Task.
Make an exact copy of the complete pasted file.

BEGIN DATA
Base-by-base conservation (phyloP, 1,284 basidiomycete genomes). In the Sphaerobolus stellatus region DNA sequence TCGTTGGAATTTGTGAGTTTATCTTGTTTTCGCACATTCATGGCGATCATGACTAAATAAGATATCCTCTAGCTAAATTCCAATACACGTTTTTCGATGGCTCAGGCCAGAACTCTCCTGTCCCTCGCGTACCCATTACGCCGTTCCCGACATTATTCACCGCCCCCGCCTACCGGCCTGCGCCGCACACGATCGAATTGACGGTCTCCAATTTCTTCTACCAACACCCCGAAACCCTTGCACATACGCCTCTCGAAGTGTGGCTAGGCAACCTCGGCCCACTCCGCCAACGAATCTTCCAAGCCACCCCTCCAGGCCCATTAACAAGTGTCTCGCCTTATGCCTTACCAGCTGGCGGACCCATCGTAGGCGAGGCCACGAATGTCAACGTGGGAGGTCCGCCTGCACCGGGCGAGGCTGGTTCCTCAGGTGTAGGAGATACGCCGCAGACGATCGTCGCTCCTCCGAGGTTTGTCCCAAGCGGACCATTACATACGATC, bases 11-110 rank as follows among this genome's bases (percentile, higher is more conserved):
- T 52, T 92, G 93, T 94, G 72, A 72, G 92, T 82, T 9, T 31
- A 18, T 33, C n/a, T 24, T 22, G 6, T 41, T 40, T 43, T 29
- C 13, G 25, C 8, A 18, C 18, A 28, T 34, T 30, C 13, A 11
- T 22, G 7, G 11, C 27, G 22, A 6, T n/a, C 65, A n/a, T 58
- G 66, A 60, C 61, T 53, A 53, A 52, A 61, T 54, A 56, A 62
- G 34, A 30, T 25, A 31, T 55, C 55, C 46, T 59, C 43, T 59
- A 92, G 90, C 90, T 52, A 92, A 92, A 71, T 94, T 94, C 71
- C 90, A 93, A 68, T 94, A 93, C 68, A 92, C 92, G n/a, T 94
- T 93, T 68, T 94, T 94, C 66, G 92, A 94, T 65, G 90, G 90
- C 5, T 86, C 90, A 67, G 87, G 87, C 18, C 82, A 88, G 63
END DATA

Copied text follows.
Base-by-base conservation (phyloP, 1,284 basidiomycete genomes). In the Sphaerobolus stellatus region DNA sequence TCGTTGGAATTTGTGAGTTTATCTTGTTTTCGCACATTCATGGCGATCATGACTAAATAAGATATCCTCTAGCTAAATTCCAATACACGTTTTTCGATGGCTCAGGCCAGAACTCTCCTGTCCCTCGCGTACCCATTACGCCGTTCCCGACATTATTCACCGCCCCCGCCTACCGGCCTGCGCCGCACACGATCGAATTGACGGTCTCCAATTTCTTCTACCAACACCCCGAAACCCTTGCACATACGCCTCTCGAAGTGTGGCTAGGCAACCTCGGCCCACTCCGCCAACGAATCTTCCAAGCCACCCCTCCAGGCCCATTAACAAGTGTCTCGCCTTATGCCTTACCAGCTGGCGGACCCATCGTAGGCGAGGCCACGAATGTCAACGTGGGAGGTCCGCCTGCACCGGGCGAGGCTGGTTCCTCAGGTGTAGGAGATACGCCGCAGACGATCGTCGCTCCTCCGAGGTTTGTCCCAAGCGGACCATTACATACGATC, bases 11-110 rank as follows among this genome's bases (percentile, higher is more conserved):
- T 52, T 92, G 93, T 94, G 72, A 72, G 92, T 82, T 9, T 31
- A 18, T 33, C n/a, T 24, T 22, G 6, T 41, T 40, T 43, T 29
- C 13, G 25, C 8, A 18, C 18, A 28, T 34, T 30, C 13, A 11
- T 22, G 7, G 11, C 27, G 22, A 6, T n/a, C 65, A n/a, T 58
- G 66, A 60, C 61, T 53, A 53, A 52, A 61, T 54, A 56, A 62
- G 34, A 30, T 25, A 31, T 55, C 55, C 46, T 59, C 43, T 59
- A 92, G 90, C 90, T 52, A 92, A 92, A 71, T 94, T 94, C 71
- C 90, A 93, A 68, T 94, A 93, C 68, A 92, C 92, G n/a, T 94
- T 93, T 68, T 94, T 94, C 66, G 92, A 94, T 65, G 90, G 90
- C 5, T 86, C 90, A 67, G 87, G 87, C 18, C 82, A 88, G 63